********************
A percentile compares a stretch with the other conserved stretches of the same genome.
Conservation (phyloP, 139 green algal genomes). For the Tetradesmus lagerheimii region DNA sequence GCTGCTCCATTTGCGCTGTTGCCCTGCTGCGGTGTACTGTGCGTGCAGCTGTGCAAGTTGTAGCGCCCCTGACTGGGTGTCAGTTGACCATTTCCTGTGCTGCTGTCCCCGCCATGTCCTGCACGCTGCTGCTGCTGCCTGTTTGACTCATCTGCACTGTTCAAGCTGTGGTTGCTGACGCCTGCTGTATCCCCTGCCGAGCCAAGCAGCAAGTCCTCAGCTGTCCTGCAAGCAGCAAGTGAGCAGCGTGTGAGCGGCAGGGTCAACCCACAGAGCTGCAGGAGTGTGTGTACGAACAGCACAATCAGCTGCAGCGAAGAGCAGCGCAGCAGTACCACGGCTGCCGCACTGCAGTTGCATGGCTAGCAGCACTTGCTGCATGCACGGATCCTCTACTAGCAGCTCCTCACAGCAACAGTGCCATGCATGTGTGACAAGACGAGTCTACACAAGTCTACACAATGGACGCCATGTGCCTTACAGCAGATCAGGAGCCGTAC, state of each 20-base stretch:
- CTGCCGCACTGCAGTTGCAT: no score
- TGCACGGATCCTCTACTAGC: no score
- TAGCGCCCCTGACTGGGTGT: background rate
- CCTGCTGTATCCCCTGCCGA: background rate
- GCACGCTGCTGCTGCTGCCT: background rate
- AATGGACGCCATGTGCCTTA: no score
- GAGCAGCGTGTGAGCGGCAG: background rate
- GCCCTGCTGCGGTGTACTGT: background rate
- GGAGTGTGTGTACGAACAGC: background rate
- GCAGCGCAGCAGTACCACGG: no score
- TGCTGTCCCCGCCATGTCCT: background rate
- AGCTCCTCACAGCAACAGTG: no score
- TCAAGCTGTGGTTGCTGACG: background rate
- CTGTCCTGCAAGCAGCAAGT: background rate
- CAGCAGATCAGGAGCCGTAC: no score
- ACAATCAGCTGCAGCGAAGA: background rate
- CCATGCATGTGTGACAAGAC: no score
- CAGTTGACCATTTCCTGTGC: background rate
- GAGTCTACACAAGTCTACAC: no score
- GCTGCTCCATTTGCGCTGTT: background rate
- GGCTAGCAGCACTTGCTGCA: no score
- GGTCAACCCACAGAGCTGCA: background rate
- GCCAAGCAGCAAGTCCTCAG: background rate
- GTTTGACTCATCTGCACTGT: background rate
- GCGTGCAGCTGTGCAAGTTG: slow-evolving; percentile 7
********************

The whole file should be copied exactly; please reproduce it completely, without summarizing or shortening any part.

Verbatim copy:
A percentile compares a stretch with the other conserved stretches of the same genome.
Conservation (phyloP, 139 green algal genomes). For the Tetradesmus lagerheimii region DNA sequence GCTGCTCCATTTGCGCTGTTGCCCTGCTGCGGTGTACTGTGCGTGCAGCTGTGCAAGTTGTAGCGCCCCTGACTGGGTGTCAGTTGACCATTTCCTGTGCTGCTGTCCCCGCCATGTCCTGCACGCTGCTGCTGCTGCCTGTTTGACTCATCTGCACTGTTCAAGCTGTGGTTGCTGACGCCTGCTGTATCCCCTGCCGAGCCAAGCAGCAAGTCCTCAGCTGTCCTGCAAGCAGCAAGTGAGCAGCGTGTGAGCGGCAGGGTCAACCCACAGAGCTGCAGGAGTGTGTGTACGAACAGCACAATCAGCTGCAGCGAAGAGCAGCGCAGCAGTACCACGGCTGCCGCACTGCAGTTGCATGGCTAGCAGCACTTGCTGCATGCACGGATCCTCTACTAGCAGCTCCTCACAGCAACAGTGCCATGCATGTGTGACAAGACGAGTCTACACAAGTCTACACAATGGACGCCATGTGCCTTACAGCAGATCAGGAGCCGTAC, state of each 20-base stretch:
- CTGCCGCACTGCAGTTGCAT: no score
- TGCACGGATCCTCTACTAGC: no score
- TAGCGCCCCTGACTGGGTGT: background rate
- CCTGCTGTATCCCCTGCCGA: background rate
- GCACGCTGCTGCTGCTGCCT: background rate
- AATGGACGCCATGTGCCTTA: no score
- GAGCAGCGTGTGAGCGGCAG: background rate
- GCCCTGCTGCGGTGTACTGT: background rate
- GGAGTGTGTGTACGAACAGC: background rate
- GCAGCGCAGCAGTACCACGG: no score
- TGCTGTCCCCGCCATGTCCT: background rate
- AGCTCCTCACAGCAACAGTG: no score
- TCAAGCTGTGGTTGCTGACG: background rate
- CTGTCCTGCAAGCAGCAAGT: background rate
- CAGCAGATCAGGAGCCGTAC: no score
- ACAATCAGCTGCAGCGAAGA: background rate
- CCATGCATGTGTGACAAGAC: no score
- CAGTTGACCATTTCCTGTGC: background rate
- GAGTCTACACAAGTCTACAC: no score
- GCTGCTCCATTTGCGCTGTT: background rate
- GGCTAGCAGCACTTGCTGCA: no score
- GGTCAACCCACAGAGCTGCA: background rate
- GCCAAGCAGCAAGTCCTCAG: background rate
- GTTTGACTCATCTGCACTGT: background rate
- GCGTGCAGCTGTGCAAGTTG: slow-evolving; percentile 7